Notes from Geshe Sonam Rinchen's Book: The Three Principal Aspects of the Path: An Oral Teaching

Our True Condition

We Must See Cyclic Existence for What It Is

In order to fully develop the wish to escape samsara, we must overcome our fascination with the marvels of cyclic existence.

  • It's easy to see how unstable and tenuous wealth, authority, power, and fame are—this is even part of the fascination.
  • We've all wished to enjoy more luxury and greater authority than we do at present.
  • In order to overcome this compulsive attraction, and thus escape cyclic existence, we must force ourselves to consider the disadvantageous aspects of the very things that appear so compelling.

Everything associated with cyclic existence is fundamentally flawed.

  • Birth as a human or celestial being is the best kind of birth in cyclic existence, but even these contain plenty of pain.
  • Think of the eight kinds of suffering which characterize the dissatisfaction and misery of being human: birth, death, aging, sickness, not getting what we want, meeting with what we don't like, being separated from what we love, and having a contaminated body and mind.
  • Unless we understand cyclic existence as a source of continual suffering, antipathy to it will not arise.
    • The cycle of our rebirths is without beginning and is like a vast ocean of endless suffering in which we're drowning.
    • The contaminated body and mind are cyclic existence as we experience it.
    • Since beginningless time, we've been floundering in this ocean, constantly made turbulent by disturbing emotions and wrong views.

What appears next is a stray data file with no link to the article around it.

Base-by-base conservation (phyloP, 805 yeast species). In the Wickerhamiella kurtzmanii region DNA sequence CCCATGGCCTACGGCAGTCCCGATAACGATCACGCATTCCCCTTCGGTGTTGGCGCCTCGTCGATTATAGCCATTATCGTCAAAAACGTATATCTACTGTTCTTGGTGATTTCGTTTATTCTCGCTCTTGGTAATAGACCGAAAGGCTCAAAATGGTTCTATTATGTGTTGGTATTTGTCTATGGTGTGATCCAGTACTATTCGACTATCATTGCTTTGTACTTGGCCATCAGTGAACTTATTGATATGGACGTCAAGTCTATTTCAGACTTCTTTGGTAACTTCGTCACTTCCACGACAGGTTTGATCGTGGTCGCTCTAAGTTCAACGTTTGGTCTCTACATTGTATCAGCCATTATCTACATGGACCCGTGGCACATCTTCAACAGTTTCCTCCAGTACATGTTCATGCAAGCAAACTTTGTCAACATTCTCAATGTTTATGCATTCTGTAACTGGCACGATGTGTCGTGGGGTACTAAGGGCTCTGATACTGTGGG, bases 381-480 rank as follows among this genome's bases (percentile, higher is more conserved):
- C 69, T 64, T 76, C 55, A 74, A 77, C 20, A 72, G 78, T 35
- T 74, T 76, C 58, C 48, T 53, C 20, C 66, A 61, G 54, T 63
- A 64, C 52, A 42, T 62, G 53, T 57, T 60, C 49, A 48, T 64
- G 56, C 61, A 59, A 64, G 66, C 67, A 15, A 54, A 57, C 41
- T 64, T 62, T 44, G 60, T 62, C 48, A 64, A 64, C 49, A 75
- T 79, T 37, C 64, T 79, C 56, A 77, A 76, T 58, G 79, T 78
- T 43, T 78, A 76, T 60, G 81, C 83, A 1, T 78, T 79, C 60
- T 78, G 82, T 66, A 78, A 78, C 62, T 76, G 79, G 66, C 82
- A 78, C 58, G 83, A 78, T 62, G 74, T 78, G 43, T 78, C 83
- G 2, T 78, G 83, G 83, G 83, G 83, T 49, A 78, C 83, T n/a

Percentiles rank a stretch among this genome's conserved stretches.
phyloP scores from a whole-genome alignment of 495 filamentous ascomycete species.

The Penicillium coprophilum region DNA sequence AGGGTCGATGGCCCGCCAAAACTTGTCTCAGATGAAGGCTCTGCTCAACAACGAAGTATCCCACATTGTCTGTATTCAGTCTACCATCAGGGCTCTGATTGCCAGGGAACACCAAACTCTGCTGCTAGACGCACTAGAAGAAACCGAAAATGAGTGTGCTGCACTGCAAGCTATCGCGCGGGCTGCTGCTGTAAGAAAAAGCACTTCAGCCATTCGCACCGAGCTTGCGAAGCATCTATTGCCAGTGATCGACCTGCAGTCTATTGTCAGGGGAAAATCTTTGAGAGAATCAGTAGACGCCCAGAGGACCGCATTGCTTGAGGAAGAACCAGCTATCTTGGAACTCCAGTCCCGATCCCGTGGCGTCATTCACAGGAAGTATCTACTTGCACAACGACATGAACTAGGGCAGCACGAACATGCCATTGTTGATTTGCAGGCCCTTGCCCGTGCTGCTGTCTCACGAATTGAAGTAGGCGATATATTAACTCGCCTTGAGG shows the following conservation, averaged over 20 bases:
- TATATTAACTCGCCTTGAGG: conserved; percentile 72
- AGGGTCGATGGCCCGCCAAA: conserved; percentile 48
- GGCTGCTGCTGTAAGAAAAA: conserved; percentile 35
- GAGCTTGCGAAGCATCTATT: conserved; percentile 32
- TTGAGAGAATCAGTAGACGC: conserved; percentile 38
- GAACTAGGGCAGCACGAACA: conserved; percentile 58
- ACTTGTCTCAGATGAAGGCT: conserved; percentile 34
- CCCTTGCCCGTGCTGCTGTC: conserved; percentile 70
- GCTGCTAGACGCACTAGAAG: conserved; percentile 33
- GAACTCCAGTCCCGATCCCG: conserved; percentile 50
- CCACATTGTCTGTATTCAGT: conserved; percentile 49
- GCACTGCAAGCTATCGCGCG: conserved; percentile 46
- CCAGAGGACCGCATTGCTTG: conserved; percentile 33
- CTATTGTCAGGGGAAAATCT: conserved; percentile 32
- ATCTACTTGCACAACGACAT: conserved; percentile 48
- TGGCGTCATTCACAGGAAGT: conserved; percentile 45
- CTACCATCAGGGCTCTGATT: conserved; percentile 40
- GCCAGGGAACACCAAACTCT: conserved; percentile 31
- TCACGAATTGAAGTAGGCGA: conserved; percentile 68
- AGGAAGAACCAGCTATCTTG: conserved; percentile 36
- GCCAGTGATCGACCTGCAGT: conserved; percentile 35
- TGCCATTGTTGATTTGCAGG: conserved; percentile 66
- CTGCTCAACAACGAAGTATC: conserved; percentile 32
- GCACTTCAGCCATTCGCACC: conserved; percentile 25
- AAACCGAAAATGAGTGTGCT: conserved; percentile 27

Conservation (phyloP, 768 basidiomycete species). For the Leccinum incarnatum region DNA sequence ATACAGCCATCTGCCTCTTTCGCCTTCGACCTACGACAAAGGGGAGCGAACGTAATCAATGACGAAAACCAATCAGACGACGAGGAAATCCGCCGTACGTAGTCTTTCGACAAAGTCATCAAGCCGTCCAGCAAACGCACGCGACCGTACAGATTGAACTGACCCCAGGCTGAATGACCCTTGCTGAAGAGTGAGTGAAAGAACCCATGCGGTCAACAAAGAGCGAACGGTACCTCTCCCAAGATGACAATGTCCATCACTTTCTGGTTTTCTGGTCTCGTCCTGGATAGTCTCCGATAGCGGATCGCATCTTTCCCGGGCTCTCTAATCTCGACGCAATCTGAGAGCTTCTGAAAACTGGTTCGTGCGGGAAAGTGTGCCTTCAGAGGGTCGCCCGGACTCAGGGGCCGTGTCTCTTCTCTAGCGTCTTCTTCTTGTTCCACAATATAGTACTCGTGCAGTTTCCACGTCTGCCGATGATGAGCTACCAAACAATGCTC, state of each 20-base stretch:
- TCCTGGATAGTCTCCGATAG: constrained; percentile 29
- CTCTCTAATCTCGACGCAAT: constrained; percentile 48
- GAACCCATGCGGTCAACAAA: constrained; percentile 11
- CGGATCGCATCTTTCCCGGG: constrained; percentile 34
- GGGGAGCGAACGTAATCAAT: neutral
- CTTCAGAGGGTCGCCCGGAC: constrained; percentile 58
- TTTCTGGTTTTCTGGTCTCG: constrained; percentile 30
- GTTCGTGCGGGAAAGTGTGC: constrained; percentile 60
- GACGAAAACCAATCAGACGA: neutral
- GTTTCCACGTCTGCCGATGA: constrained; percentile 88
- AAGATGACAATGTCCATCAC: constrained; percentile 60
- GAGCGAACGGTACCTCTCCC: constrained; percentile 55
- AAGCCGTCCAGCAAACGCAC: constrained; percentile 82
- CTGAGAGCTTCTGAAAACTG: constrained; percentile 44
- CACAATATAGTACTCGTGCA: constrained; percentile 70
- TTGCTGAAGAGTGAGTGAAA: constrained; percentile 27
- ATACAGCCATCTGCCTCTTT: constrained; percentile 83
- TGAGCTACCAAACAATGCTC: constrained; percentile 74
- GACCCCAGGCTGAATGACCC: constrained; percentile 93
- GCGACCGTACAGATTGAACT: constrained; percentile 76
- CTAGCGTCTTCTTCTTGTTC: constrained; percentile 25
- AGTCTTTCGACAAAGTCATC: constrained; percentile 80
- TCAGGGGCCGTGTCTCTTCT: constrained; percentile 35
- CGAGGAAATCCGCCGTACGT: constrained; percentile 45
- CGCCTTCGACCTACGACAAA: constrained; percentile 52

• We've been swallowed up by the vortexes of birth, sickness, aging, and death.
    • Have we not noticed how great our suffering really is?
    • Our time in the womb is dark and confining. The birth process is traumatic and painful. Youth fades and old age is upon us before we know it: bones ache, sight and hearing fails, memory declines, and it gets harder to move around. Sickness comes throughout life. When death approaches, we're overcome with regret for things we've done or not done, and sadness for leaving loved ones and our possessions. We're anxious about what comes after death.
    • Besides the sufferings of birth, sickness, aging, and death, we repeatedly encounter what is hostile and unwanted. We suffer separation from people and things we love. We fail to accomplish all we want to despite our best efforts.
    • Finally, having this contaminated body and mind is not only the basis for the suffering of birth, sickness, aging, and death. Our attachment to our body and mind gives rise to disturbing emotions which make us act compulsively, so it's like a magnet that attracts future suffering. It acts as the seed for the suffering of pain and the suffering of change and is itself the pervasive suffering of conditioning because only the slightest stimulus is needed for overt and intense suffering to arise. All this leaves little opportunity for us to enjoy happiness.